Link to comment
Share on other sites

Yes, I think you are right about the confusion on your post on my part. I did disconnect the solar panels by taking out the fuse, before I took a reading, but didn't leave it 4 hours, maybe 2. There was only .1 of a difference between batteries, and they seemed reasonably healthy. I can repeat that with longer rest time. I had been thinking of opening the fridge door and using the fridge as the known drain using the manufacturers quoted power consumption, but I guess that would be an approximate rating anyway.

I'm thinking of just replacing the 2 batteries with just one new one. This would immediately prove the point. We are going back to France via Switzerland and Italy at the end of the next month, so this would be a good road test too. We probably will not be staying too long on aires so that should be sufficient power in the short term, and could top it up with a second on our return if need be. If there's still a problem having installed the new battery that would have time to sort it before we go.

 

What the dealer said about exceeding the cycle life makes some sort of sense. I did enquire of him what the 3-year guarantee does cover, he firmly stated manufacturing faults only. You've got nowhere to go.

 

Link to comment
Share on other sites

A couple of hours should be near enough. The main thing is not to take a reading immediately the battery is disconnected. If you can use lights of known Wattage they are probably a more consistent load than the fridge.

 

I would guess that one battery should be OK during summer, but I somehow doubt you could keep the fridge running during winter however many batteries you fit because, although it is impossible to say without knowing the actual consumption of the fridge over time, I would guess it consumes more than the solar can put back.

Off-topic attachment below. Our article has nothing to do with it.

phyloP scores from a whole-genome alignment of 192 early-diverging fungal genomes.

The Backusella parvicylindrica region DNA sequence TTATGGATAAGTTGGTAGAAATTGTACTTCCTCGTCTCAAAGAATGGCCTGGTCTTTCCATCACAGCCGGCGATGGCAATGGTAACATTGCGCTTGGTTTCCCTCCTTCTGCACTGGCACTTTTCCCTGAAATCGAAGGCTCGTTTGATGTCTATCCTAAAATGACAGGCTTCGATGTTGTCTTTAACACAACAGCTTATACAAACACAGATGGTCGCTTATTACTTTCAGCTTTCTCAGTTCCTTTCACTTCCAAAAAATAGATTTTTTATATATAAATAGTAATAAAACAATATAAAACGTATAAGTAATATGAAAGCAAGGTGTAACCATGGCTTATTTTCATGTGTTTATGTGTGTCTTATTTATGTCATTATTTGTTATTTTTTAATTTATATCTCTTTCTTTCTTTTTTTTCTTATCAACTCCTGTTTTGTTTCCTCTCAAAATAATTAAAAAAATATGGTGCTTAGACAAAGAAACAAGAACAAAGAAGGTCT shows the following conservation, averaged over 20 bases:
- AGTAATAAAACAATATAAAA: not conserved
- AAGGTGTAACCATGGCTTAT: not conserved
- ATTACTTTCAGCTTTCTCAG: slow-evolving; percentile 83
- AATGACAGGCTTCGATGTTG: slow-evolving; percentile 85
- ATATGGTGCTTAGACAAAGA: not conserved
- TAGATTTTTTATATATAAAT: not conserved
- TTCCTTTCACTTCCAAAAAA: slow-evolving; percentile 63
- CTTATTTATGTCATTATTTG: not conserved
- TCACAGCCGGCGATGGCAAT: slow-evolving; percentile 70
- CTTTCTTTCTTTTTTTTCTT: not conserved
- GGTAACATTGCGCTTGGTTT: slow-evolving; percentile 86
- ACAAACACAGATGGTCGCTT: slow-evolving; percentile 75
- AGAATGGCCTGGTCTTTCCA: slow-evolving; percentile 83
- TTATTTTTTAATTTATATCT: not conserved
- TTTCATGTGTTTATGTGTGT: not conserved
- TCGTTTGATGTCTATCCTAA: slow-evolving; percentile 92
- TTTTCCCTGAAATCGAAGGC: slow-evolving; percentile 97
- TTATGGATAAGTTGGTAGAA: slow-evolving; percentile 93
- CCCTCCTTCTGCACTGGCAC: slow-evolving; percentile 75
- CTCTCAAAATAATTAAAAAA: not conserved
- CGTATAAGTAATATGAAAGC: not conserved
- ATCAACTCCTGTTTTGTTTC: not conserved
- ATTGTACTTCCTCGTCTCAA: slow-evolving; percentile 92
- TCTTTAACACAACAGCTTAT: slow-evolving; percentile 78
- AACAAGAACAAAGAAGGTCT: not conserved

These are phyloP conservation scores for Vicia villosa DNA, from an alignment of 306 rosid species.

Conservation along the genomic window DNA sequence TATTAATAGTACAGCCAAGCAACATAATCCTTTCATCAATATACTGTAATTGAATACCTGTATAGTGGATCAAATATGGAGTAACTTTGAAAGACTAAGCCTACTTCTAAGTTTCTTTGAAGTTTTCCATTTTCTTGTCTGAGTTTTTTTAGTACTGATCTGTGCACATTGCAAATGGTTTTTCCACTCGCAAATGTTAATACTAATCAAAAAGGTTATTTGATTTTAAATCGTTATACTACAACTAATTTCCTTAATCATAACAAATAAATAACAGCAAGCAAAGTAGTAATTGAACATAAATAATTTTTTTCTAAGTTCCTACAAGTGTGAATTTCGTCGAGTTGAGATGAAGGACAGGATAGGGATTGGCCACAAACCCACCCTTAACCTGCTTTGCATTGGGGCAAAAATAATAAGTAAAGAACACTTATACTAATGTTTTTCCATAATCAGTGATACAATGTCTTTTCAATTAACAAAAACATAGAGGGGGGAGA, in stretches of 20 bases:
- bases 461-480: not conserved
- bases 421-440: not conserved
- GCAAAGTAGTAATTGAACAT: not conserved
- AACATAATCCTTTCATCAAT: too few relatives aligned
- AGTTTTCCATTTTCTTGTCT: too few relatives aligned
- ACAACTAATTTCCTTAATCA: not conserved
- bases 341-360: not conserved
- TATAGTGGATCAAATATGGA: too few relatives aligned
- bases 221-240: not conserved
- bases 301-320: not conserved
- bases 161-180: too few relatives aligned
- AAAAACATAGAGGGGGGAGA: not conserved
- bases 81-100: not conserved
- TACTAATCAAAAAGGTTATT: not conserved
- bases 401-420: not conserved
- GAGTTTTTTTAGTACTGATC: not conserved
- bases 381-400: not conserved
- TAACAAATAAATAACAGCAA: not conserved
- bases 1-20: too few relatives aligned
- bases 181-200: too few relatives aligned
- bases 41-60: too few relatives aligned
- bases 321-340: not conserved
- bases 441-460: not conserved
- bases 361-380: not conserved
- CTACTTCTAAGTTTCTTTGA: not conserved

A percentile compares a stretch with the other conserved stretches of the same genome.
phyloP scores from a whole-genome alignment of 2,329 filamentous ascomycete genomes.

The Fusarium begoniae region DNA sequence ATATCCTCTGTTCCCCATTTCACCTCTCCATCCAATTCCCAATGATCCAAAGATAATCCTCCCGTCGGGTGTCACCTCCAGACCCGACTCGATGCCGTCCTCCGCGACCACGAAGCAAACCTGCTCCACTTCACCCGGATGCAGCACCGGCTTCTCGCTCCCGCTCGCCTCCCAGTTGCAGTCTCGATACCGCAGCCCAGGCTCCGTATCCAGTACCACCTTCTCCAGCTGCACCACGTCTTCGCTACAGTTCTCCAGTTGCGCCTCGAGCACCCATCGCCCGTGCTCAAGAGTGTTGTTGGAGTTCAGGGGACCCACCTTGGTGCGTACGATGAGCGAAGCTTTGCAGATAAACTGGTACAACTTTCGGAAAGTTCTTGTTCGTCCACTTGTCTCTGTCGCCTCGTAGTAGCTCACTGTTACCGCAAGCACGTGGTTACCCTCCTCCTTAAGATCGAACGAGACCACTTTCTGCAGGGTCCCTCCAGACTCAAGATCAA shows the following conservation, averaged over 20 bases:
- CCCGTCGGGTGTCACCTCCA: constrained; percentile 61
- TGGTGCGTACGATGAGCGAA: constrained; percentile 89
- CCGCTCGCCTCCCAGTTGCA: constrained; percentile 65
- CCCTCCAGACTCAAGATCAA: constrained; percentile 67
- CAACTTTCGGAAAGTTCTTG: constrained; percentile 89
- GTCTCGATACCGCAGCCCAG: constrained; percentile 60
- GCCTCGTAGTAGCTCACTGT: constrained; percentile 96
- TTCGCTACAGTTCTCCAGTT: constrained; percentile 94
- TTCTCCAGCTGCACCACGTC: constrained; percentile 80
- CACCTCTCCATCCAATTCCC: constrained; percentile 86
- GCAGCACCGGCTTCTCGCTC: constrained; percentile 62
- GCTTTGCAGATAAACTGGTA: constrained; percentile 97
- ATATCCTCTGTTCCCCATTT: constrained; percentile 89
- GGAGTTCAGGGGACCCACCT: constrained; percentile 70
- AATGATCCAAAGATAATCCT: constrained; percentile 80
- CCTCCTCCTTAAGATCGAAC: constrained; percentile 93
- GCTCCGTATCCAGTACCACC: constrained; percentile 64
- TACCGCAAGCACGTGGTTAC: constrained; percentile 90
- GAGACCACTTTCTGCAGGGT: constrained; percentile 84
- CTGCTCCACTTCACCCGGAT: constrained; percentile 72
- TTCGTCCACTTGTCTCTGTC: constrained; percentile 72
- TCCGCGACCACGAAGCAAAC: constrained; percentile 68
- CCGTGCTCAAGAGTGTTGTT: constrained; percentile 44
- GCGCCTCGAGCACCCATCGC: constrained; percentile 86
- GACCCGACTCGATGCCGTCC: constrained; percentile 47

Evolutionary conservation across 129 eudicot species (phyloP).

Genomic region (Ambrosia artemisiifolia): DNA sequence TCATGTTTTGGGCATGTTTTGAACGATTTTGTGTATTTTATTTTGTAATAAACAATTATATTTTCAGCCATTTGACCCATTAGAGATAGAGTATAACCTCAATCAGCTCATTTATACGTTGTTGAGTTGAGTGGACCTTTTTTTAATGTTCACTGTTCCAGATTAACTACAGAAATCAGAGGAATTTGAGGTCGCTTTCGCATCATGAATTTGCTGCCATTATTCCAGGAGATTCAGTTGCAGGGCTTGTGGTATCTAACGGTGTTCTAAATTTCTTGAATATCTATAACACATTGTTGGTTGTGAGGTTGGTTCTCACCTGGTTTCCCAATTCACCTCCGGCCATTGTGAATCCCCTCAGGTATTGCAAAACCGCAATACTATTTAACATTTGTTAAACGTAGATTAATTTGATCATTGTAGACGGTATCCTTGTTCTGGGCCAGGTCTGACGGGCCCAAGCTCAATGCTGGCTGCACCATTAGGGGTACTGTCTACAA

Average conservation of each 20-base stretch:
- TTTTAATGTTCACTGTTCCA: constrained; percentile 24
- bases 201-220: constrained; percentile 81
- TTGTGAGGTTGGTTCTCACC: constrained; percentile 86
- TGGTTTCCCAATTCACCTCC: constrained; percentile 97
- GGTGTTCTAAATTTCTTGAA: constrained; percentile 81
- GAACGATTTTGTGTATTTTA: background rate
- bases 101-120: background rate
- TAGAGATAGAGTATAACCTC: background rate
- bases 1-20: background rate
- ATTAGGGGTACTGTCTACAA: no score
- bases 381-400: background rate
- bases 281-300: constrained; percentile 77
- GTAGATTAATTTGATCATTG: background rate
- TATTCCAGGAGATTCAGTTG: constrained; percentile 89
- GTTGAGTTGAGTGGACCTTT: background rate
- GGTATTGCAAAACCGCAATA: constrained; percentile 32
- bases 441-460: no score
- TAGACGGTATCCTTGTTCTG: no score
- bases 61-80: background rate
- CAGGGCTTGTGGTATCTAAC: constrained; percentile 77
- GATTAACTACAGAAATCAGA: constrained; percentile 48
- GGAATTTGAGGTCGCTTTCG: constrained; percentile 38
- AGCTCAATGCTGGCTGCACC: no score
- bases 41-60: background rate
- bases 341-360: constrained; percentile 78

The fridge will cycle on and off under thermostatic control, but if it takes an average of n Ah over 24 hours, and the solar puts back an average of n-1 Ah in the same period, the battery will gradually lose charge over time. I'm no expert, but what you describe seems consistent with that having happened.

 

I suspect that the batteries have been damaged by being heavily discharged via the permanent attached load, and not being brought back to a full charge sufficiently quickly thereafter. My understanding is that if the charge is allowed to fall much below 60% of their capacity, they need to be brought back up to full charge pretty much immediately: not just charged up a bit and then discharged some more. I think that is probably how the damage has been caused.

 

I've been hoping brambles would come in on this, as he would undoubtedly know, but he hasn't logged on since 26 June, so I guess he must be away. Best I can do, I'm afraid. Hope it helps.

Link to comment
Share on other sites

I really would like to thank you for this help and advice. Even just talking about it with someone helps, because it clarifies your thoughts a little.

 

I now feel fairly certain the batteries are toast, but will check them along the lines you have mentioned. Thanks

 

Link to comment
Share on other sites